Pete Holmes

Pete HolmesImpregnated With Wonder was one of 2011’s finest comedy albums. It’s a record that quietly pushes the boundaries of what a stand-up album can do, all the while retaining an air of silliness that can easily win over even the most cynical of Bill Hicks acolyte. Holmes spent several years working in Chicago alongside current alt comedy it-dudes like TJ Miller and Kumail Nanjiani, and is returning to the windy city, specifically Second City’s brand-new Up! Comedy Club, Jan. 27 and 28. In anticipation of these shows, The A.V. Club spoke with Holmes about his work as the voice of the E-Trade Baby, his role as an occasional cartoonist for the New Yorker, and the hefty thought that goes into his decidedly goofy stand-up comedy.

The A.V. Club: Looking at your website, it’s immediately obvious that you keep pretty busy, between the podcast, the online shorts, the voice work, writing, cartooning, and regular old stand-up. Were you always that sort of person, spinning a whole bunch of plates, or did these things come together as your career developed?

Pete Holmes: I think it developed as I slowly realized how doable things were. It’s overwhelming at first to undertake stand-up; that’ll take your full attention, as it should when you’re starting out. Once you start to feel any sort of proficiency with stand-up, you might have a joke that’s not really right for your act, but you think, “That sounds like a New Yorker cartoon.” So I would just file things like that away.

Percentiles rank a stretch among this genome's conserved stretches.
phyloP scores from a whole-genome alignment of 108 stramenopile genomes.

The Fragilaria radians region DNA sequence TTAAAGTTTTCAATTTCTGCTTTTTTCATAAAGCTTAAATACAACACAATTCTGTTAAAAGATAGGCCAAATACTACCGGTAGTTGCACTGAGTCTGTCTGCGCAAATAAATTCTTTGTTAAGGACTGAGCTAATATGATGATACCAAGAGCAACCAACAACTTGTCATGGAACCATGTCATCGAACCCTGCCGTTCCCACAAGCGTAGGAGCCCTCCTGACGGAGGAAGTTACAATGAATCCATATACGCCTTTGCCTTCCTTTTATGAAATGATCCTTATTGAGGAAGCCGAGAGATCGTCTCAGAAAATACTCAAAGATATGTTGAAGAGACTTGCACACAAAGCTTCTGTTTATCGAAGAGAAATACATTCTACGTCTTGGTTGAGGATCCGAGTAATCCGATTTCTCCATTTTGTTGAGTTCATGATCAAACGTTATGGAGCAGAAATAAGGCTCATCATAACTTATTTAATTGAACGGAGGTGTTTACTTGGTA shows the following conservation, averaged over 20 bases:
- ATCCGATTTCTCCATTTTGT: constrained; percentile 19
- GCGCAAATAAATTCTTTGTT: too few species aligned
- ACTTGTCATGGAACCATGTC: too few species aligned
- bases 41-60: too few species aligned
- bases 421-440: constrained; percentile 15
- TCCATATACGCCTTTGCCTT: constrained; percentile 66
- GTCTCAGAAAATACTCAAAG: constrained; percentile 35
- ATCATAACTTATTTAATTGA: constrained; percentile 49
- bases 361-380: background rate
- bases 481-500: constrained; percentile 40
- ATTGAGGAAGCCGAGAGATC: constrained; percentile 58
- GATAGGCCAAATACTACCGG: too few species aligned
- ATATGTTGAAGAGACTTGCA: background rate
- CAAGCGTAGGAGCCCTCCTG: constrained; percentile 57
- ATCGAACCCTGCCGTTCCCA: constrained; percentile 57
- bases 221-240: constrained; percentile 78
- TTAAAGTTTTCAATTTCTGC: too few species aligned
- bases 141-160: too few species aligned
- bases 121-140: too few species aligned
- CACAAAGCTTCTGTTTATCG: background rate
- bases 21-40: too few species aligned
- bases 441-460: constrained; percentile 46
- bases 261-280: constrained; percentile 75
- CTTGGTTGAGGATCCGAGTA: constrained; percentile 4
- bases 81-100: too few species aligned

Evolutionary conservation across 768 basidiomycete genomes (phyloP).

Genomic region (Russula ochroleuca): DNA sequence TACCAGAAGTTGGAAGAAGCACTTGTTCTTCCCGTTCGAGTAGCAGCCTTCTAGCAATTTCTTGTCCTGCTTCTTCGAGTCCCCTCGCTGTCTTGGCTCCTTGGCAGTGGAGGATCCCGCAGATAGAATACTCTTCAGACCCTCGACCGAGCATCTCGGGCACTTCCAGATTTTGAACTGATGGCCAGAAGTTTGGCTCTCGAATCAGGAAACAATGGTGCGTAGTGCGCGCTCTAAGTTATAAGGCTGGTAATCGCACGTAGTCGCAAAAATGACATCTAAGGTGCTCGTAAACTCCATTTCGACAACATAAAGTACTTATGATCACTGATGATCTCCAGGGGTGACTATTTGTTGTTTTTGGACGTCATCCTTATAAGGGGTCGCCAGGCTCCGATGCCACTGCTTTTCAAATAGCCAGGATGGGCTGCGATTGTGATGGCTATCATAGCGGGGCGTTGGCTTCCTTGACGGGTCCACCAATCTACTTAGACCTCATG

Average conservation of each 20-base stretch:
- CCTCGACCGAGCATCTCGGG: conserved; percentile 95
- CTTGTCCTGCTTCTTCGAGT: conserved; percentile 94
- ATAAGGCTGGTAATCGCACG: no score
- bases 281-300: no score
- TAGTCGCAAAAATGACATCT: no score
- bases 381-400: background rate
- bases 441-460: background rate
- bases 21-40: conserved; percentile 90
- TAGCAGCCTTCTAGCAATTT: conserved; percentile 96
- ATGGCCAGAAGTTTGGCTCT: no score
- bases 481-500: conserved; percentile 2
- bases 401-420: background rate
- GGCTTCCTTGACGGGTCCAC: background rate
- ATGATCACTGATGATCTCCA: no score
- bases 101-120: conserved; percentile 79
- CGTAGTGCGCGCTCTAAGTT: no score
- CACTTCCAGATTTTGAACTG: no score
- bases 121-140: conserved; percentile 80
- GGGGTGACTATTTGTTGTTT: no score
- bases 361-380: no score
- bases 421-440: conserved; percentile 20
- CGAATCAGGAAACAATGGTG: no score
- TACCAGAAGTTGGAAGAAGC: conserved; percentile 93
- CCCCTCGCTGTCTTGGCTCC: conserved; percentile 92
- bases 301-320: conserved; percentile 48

When I moved to New York, I met all of these New Yorker cartoonists, and I had all of these ideas, but, not to be dramatic, I never dared to dream that I would do it for real, but I met these people that aren’t all that different from me that are in the magazine every week. I’d go out with them and talk to them about all these different ideas and they’d encourage me, so I’m like, “Okay, now I’m doing stand-up and cartoons.”

A lot of these different endeavors are the children of frustration, I’d keep stubbornly pitching these cartoons to the New Yorker; I’m a fan of my own jokes, as strange as that sounds—I believe in them. They would keep rejecting them, so I thought, “If they’re not going to use it, I’ll turn it into a sketch.” I had 30 or 40 different doctor cartoons, and when I started Front Page Films with Oren Brimer and Matt McCarthy, we created a series called “Doctor” where the first line of the sketch is the dialogue from these cartoons.